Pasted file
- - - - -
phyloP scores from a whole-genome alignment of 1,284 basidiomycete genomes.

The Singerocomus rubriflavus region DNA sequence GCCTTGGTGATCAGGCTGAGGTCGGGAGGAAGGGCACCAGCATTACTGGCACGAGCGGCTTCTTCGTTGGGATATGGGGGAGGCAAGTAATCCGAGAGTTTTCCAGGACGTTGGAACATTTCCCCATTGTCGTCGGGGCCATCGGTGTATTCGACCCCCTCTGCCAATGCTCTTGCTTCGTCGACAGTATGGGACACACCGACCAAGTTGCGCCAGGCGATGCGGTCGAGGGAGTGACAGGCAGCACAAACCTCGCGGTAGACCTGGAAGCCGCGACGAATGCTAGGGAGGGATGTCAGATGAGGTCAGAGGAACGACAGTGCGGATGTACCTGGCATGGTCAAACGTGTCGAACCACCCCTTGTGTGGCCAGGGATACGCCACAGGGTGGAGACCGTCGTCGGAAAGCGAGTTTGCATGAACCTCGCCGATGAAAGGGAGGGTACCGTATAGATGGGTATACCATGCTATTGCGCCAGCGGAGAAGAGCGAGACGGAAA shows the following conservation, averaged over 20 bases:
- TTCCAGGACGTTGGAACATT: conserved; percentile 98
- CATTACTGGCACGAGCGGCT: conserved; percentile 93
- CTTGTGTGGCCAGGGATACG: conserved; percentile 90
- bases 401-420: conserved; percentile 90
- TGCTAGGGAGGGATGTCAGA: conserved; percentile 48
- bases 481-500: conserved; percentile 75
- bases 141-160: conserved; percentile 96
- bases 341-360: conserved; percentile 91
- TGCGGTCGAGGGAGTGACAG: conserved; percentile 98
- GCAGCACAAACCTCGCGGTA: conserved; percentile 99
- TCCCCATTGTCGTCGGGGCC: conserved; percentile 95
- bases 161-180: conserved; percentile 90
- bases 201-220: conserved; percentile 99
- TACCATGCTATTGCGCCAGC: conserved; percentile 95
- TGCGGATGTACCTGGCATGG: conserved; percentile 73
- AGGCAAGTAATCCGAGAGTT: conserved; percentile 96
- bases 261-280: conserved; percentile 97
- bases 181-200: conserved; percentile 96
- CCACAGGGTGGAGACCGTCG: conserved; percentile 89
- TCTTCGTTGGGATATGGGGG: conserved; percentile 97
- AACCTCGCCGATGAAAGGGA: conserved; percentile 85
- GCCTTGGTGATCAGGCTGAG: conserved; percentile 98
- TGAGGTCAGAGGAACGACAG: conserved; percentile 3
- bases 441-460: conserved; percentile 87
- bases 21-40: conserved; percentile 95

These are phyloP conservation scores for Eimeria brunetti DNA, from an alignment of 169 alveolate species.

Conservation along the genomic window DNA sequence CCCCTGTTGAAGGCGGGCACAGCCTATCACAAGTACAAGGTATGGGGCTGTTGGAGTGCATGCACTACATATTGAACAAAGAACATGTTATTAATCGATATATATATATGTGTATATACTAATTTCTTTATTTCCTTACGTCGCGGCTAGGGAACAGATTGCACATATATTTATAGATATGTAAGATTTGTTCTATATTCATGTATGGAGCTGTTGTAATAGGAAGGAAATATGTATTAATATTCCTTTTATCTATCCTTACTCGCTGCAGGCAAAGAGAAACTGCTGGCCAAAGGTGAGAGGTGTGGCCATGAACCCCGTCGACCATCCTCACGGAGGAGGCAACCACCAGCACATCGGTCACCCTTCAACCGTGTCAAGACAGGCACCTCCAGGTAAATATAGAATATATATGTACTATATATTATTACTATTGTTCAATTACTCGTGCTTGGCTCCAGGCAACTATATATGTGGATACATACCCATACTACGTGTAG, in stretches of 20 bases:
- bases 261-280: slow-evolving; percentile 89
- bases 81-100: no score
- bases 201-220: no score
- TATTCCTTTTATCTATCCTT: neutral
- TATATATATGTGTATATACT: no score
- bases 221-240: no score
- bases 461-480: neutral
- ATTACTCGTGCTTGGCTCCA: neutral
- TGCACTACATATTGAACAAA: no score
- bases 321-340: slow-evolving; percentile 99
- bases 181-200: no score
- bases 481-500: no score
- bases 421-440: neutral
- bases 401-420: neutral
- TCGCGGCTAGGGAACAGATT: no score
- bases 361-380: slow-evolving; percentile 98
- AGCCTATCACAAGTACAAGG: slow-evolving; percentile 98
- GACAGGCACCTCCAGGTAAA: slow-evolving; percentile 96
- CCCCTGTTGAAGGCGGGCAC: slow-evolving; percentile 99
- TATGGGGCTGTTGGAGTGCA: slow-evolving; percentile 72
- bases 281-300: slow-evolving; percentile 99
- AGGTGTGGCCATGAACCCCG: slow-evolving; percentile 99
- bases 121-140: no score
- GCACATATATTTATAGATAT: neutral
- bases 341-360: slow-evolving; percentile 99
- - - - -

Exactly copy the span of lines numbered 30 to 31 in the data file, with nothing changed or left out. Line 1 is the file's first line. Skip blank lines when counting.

- bases 261-280: slow-evolving; percentile 89
- bases 81-100: no score